A chronicle of people, places, happenings, and creations we admire.

Restored: Elvis' BMW 507

A fabled BMW 507 once owned by Elvis Presley, has been found and restored to Concours condition by BMW Group Classic.  Driven during his military service in Germany in the 1950s, the legend of Elvis and his cars had begun.  The car was discovered after it was feared to have vanished forever for a period of over 50 years.  The original white paint job was resprayed in lipstick red to solve the issue of female fans scribbling notes in lipstick on it.

Elvis replaced the car with a Chrysler in New York after his service in Germany, the car was sold for the ridiculous price of $4500 dollars to radio moderator Tommy Charles, who went on to race the 507 successfully in numerous races including Daytona, which by then had been swapped for a Chevrolet engine and gearbox.

Space engineer Jack Castor had taken ownership sometime later, using the car as a daily driver then into storage with the intent of restoring it.  Castor had put together a thorough record of the car, it's history, repairs, and photos; a full dossier.  It was only after a meeting and visit by a writer working with Bimmer magazine when the possibility of this being the fabled 'Elvis 507' was discussed.  After some forensics and research, Chassis No.70079 was indeed found to be the genuine article.  BMW Group Classic had heard of this unbelievable find and set to work.

The car was sent to Munich, carefully disassembled, stripped down to the bare metal; structural reinforcements were made to restore rigidity and overall integrity.  The original 3.2 litre V8 was refurbished to new conditioned and reunited with the car after 50 years.  It was reconditioned to exact manufacturer specifications right down to the original paint color of Feather White.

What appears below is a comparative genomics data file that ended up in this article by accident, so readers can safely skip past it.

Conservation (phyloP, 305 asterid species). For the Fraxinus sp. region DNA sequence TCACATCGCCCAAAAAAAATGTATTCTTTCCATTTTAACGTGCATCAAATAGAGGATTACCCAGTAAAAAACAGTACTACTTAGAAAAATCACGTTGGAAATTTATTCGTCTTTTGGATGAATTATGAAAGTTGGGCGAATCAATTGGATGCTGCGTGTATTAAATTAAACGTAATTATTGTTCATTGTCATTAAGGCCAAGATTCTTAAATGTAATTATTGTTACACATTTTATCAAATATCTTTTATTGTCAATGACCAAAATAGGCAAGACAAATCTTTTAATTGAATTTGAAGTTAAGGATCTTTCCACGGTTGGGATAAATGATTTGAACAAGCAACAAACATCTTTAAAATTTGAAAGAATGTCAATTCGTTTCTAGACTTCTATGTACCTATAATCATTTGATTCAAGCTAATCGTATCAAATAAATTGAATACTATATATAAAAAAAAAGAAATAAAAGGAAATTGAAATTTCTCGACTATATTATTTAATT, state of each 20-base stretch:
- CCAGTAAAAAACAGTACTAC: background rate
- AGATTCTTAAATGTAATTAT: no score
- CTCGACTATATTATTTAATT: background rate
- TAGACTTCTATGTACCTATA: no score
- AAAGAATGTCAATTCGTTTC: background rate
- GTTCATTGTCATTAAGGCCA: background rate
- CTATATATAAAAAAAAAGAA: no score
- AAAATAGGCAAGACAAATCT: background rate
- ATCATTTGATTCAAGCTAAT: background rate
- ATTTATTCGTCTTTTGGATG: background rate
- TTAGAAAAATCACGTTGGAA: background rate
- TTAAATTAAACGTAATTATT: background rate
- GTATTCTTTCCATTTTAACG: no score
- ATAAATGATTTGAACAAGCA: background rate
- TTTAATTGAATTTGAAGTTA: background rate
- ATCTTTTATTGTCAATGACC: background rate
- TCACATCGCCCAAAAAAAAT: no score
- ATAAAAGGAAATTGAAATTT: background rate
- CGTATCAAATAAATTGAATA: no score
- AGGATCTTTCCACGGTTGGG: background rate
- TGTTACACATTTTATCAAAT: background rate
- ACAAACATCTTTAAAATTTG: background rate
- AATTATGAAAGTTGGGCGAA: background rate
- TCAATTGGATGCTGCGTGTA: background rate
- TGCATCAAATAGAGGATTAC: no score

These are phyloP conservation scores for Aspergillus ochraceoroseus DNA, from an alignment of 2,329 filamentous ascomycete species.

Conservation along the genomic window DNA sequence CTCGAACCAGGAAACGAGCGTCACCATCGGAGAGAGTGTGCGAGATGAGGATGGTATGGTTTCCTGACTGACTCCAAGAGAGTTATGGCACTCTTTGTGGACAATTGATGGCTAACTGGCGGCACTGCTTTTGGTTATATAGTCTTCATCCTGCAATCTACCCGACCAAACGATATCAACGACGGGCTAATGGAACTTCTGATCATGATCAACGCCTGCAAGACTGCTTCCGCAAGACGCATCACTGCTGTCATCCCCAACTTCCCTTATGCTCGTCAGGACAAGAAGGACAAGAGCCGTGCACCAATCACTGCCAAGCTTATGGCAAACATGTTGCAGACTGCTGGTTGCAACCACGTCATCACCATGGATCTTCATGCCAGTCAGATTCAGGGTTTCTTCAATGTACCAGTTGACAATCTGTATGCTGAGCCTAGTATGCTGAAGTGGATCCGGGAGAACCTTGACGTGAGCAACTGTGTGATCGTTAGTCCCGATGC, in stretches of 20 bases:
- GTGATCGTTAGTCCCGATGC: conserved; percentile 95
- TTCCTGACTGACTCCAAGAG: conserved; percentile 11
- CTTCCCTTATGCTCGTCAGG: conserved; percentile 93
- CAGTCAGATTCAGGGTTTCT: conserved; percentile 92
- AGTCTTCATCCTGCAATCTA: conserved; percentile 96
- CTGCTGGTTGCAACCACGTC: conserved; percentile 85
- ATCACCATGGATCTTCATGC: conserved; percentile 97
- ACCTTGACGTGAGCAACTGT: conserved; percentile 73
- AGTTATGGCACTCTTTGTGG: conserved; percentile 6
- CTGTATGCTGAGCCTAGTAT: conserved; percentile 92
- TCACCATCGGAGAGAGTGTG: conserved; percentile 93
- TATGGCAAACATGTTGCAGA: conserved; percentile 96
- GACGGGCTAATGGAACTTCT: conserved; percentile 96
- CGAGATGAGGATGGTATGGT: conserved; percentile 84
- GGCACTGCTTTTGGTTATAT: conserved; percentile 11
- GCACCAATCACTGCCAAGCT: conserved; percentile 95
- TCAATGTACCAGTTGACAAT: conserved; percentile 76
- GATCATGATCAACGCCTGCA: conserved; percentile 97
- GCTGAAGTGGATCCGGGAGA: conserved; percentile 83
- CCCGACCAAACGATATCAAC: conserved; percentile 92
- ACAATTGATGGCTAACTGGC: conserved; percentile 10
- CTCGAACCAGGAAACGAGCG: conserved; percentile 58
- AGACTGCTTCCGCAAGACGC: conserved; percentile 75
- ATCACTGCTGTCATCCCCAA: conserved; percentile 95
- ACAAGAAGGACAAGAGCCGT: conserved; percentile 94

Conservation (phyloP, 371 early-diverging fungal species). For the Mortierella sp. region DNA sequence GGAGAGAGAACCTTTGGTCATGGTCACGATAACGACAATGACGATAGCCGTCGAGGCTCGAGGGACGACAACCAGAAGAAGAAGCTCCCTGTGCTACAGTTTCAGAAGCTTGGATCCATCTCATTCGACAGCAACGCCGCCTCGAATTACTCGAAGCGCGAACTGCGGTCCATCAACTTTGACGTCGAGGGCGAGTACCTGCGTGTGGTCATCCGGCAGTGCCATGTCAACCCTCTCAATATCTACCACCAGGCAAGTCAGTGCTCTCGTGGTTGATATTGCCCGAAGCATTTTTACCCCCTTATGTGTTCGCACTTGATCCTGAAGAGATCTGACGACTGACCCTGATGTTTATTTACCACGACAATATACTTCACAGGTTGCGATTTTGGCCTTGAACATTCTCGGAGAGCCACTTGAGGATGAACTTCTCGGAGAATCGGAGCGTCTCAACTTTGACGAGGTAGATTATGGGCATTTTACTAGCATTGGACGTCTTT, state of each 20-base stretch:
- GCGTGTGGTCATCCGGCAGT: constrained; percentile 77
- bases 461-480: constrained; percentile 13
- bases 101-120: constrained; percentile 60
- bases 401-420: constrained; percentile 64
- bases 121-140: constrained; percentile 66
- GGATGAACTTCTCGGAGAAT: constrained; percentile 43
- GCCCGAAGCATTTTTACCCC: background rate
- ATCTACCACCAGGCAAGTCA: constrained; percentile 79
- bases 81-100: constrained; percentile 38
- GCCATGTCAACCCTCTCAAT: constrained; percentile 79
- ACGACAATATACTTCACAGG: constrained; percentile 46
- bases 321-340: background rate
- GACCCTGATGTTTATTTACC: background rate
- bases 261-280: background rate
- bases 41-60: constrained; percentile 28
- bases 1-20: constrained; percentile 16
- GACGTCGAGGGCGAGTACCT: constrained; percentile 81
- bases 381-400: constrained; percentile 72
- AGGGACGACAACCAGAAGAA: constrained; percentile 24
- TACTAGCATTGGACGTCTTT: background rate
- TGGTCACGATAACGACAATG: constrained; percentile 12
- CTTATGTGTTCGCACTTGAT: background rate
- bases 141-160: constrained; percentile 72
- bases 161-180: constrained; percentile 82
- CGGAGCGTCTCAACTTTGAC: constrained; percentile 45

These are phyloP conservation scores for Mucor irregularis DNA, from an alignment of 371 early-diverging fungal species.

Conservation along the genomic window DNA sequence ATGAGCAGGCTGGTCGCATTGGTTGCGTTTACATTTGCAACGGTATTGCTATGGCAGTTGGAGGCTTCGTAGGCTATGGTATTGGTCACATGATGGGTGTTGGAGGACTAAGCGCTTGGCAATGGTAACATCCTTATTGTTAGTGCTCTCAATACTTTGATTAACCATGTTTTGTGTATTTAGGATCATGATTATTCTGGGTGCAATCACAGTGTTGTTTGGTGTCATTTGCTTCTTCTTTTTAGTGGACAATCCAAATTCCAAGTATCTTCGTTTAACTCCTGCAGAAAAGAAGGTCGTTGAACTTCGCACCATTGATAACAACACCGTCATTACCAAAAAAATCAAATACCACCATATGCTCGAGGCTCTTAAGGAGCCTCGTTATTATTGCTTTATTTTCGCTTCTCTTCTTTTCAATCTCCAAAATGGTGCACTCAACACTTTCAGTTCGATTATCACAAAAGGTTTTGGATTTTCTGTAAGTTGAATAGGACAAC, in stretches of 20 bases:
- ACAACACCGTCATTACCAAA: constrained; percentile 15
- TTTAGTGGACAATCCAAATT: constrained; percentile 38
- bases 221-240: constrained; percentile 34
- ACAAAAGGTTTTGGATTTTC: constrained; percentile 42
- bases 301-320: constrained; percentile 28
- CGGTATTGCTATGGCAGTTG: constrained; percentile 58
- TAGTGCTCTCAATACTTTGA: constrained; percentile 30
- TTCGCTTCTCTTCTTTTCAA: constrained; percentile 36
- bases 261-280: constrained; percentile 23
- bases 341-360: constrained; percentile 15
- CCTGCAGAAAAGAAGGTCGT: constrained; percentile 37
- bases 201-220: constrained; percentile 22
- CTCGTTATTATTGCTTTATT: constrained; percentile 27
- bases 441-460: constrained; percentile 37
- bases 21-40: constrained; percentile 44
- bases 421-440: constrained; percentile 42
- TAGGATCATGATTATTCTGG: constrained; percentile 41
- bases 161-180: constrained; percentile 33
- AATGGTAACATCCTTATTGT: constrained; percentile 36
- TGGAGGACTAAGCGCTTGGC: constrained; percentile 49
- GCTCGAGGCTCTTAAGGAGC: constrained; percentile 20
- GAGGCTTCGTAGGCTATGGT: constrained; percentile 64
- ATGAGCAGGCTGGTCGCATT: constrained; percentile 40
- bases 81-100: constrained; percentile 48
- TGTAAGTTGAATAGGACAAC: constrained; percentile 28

The BMW 'Elvis 507' will be on view at Pebble Beach Concours this month on August 21st.

Upcoming at MoMA: Björk Retrospective

Last night's party at MoMA to kick off the Björk retrospective (opening March 8th) was a heady mixture of art world cognizenti, designers, press, society mavens and those dozens of diehard fans and followers that came dressed in full costumes of their own creation.  Open bars were humming on all floors with friendly and attentive staff; bowls of beef jerky and deep fried potato chips were a welcome and imaginative offering for the evening.

Spanning from 1993's "Debut" after the breakup of the Sugarcubes to the present with her latest album, "Vulnicura", the retrospective covers (most) of her body of work, with the exception of, oddly, the soundtrack from "Dancer in the Dark".  The many (let's just say wacky) costumes and concepts exhibited spoke loudly to her commitment to pushing her ever-morphing envelope at the intersection of music, sound, fashion and film.  

Shown in a black-box felt volcano-lined viewing room, the short film "Black Lake", an ode to love, pain and lament, (presumably based on her breakup with artist Matthew Barney) filmed in and around Iceland's many volcanoes and caves, shows Björk at one point cracking open, bleeding blue lava to aching violins and heavy percussion.  In another viewing room, the extended film includes everything from "Debut" to "Biophilia", with arresting, beautiful and sometimes disturbing imagery that could never be accused of being derivative.

The retrospective runs from March 8-June 7, 2015

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Images ©2015 KoS

Bang & Olufsen BeoPlay A2

©Bang & Olufsen

©Bang & Olufsen

Bang & Olufsen return with another innovative offering in the Bluetooth speaker segment.  The BeoPlay A2 is beautifully detailed and has 24-hour playback capability. With True360 sound technology the "sweet spot" is wherever you place it . Clocking in at 1.1kg (2.5 lb.), it's sturdy without the bulk or heavy weight. The BeoPlay A2 comes in an assortment of colors and a 3-year warranty.